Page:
Bakers who move to higher altitudes often find that their tried-and-true recipes produce disconcertingly different results in the new location, because of the effects of altitude. The differences are especially noticeable with bread, cakes and quick breads. Pies and most cookies, on the other hand, are little affected, and some secondary preparations such as whipped cream are unchanged by altitude.
The most important effect of altitude on cooking and baking is that it lowers the boiling point of water. For cooks, that means longer cooking times for anything that's boiled, simmered, steamed or braised. For bakers, it means that baked goods tend to become dry unless the quantity of liquid in the recipe is increased. The lower air pressure at high altitudes also makes leavenings more effective, so you must reduce the amounts of baking soda and baking powder in your recipes. Egg whites in angel food cakes or sponge cakes should be whipped less, because they'll puff more during baking.
Although whipped egg whites and whipped cream are prepared in much the same way and have a generally similar appearance, you do not need to under-whip your cream as you do with egg whites. Egg whites puff more at altitude because their proteins congeal in the oven's heat, trapping the air bubbles. As the air in those bubbles expands, the egg whites expand with it. Whipped cream isn't baked into desserts as egg whites are, so the combination of lower air pressure and boiling temperature have no effect. Simply whip your cream as you normally would, chilling the bowl and beaters for the best results.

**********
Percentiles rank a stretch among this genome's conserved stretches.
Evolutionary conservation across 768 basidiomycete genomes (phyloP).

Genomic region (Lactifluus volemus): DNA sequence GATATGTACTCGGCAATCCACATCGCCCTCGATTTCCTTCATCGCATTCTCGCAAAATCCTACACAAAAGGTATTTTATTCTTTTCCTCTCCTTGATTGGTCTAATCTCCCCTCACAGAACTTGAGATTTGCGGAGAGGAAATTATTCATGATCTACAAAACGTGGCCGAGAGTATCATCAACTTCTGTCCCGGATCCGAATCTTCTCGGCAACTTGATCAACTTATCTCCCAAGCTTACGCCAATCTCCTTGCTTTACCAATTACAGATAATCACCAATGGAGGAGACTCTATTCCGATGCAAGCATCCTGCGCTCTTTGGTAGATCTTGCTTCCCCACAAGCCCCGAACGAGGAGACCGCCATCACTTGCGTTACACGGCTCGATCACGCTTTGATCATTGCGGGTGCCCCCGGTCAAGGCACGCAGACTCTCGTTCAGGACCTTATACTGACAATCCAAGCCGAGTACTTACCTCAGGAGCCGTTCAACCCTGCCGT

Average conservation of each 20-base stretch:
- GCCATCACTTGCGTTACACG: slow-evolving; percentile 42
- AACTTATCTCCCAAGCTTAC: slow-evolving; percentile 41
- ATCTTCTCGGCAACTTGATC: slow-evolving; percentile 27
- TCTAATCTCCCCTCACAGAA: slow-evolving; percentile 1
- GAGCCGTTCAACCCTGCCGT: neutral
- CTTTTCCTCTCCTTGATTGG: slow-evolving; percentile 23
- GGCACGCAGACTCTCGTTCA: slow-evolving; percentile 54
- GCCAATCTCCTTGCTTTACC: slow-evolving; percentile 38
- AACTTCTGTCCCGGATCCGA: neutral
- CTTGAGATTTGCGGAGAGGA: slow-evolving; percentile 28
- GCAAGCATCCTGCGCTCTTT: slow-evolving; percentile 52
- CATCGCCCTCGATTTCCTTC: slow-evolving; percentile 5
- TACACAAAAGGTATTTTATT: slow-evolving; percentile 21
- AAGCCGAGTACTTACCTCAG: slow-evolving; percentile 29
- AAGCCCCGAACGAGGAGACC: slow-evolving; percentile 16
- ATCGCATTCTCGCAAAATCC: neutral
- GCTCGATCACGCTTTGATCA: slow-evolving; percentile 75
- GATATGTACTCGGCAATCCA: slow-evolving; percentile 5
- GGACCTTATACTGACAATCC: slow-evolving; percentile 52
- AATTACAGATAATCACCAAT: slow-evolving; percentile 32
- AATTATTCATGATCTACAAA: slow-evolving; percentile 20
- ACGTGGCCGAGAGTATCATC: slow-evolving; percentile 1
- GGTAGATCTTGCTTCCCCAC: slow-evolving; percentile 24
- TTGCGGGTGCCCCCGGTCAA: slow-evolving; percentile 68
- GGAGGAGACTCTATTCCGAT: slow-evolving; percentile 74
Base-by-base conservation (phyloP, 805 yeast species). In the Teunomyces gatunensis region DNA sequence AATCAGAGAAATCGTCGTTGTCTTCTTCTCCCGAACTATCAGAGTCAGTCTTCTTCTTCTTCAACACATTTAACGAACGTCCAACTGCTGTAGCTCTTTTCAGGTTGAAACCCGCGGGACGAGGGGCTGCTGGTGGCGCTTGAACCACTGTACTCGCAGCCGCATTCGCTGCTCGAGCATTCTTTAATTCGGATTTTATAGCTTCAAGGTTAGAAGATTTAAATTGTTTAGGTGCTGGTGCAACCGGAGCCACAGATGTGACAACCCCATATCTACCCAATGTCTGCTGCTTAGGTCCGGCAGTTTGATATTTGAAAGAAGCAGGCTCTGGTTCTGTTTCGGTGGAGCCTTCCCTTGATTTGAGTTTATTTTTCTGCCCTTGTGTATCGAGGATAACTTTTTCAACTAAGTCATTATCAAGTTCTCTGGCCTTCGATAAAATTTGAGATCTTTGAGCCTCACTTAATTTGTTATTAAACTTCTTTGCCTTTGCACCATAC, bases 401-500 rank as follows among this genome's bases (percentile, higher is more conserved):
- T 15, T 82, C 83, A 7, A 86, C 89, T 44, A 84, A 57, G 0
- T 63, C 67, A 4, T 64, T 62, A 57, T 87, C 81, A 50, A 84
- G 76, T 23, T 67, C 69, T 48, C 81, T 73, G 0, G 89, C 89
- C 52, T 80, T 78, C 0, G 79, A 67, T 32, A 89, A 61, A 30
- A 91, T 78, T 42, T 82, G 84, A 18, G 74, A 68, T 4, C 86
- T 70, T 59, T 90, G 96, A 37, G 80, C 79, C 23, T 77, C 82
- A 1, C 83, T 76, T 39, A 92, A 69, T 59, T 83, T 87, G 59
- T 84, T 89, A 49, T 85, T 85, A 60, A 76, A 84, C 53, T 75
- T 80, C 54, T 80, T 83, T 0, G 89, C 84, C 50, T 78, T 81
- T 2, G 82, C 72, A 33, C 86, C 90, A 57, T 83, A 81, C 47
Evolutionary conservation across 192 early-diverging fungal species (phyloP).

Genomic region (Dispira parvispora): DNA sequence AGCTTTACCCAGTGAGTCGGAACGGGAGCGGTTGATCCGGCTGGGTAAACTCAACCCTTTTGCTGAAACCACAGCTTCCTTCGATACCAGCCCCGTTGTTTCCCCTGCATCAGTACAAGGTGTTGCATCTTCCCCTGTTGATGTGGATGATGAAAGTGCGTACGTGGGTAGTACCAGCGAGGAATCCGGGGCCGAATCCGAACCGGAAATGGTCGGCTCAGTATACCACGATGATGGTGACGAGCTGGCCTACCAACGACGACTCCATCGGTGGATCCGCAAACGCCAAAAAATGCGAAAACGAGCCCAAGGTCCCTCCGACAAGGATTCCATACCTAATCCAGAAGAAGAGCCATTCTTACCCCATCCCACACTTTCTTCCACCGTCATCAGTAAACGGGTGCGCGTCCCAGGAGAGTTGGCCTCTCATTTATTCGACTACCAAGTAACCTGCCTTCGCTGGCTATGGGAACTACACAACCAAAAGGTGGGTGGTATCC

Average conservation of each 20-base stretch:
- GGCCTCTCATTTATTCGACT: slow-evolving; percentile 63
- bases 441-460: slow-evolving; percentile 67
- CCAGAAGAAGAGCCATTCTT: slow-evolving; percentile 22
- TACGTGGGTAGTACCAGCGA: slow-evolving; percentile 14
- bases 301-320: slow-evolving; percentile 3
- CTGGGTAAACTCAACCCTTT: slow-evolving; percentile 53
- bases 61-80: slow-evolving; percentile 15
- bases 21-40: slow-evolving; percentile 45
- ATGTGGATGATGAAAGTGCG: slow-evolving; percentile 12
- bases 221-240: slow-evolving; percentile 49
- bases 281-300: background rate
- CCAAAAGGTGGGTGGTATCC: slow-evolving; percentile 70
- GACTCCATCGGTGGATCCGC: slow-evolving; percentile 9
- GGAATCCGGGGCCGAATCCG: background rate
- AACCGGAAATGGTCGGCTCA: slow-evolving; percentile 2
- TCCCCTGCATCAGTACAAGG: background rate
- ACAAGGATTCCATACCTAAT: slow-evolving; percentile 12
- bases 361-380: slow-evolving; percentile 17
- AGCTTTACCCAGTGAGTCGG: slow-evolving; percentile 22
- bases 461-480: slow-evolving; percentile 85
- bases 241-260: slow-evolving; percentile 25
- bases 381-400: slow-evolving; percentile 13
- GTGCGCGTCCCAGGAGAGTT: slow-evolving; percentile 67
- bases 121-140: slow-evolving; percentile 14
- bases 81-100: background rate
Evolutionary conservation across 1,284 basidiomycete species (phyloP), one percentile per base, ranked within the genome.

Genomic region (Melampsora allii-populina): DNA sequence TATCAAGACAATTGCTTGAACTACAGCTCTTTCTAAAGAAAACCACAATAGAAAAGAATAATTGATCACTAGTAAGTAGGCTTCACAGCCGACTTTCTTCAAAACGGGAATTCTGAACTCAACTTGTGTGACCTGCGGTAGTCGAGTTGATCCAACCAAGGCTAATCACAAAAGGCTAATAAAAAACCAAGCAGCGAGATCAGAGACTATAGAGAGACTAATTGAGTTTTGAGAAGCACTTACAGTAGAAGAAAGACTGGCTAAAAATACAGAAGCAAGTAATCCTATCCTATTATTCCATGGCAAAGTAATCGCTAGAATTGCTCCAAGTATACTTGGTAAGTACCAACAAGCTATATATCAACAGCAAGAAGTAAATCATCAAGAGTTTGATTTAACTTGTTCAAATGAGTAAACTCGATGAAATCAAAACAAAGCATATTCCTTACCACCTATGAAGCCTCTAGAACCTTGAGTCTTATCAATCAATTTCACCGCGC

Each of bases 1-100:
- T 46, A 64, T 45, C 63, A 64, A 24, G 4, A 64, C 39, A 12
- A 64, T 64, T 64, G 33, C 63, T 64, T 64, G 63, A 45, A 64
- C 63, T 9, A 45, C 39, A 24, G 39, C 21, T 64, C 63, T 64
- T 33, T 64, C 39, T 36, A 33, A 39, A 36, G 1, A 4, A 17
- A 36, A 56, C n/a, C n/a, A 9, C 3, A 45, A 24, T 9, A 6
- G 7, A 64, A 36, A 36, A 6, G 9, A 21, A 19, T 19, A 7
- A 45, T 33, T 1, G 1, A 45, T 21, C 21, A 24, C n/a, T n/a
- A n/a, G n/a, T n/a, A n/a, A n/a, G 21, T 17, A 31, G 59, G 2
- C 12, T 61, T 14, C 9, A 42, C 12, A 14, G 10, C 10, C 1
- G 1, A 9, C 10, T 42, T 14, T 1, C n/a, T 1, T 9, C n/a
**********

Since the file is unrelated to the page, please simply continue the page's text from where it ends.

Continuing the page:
Cream on Desserts
If you commonly use whipped cream as a topping, garnish or filling in cakes and pastries, altitude can have a modest effect over a day or two. The dry high-altitude air speeds evaporation of moisture, and cakes baked at high altitude tend to have a drier crumb. That means the atmosphere -- and your cakes -- will absorb moisture from the cream filling, causing it to shrink and dry. You can minimize this by sealing your cake layers with a thin coat of buttercream before filling them or covering them with cream. An airtight container will protect the cream on cakes and pastries while they're refrigerated.
Cream as an Ingredient
Bakers at high altitudes have developed a number of standard adjustments to help recipes perform as they should. Some of those can be applied to whipping cream, when it's used as an ingredient in the cake or quick bread. For example, most sources advise reducing the amount of fat in the recipe and increasing the liquids. That poses a conundrum in the case of heavy cream, a liquid containing 30 to 40 percent fat. Your best approach is to treat cream as a liquid, increasing it by two tablespoons -- one fluid ounce -- per cup. If you need to reduce the fats in your recipe as well, trim the butter or oil by a tablespoon or two.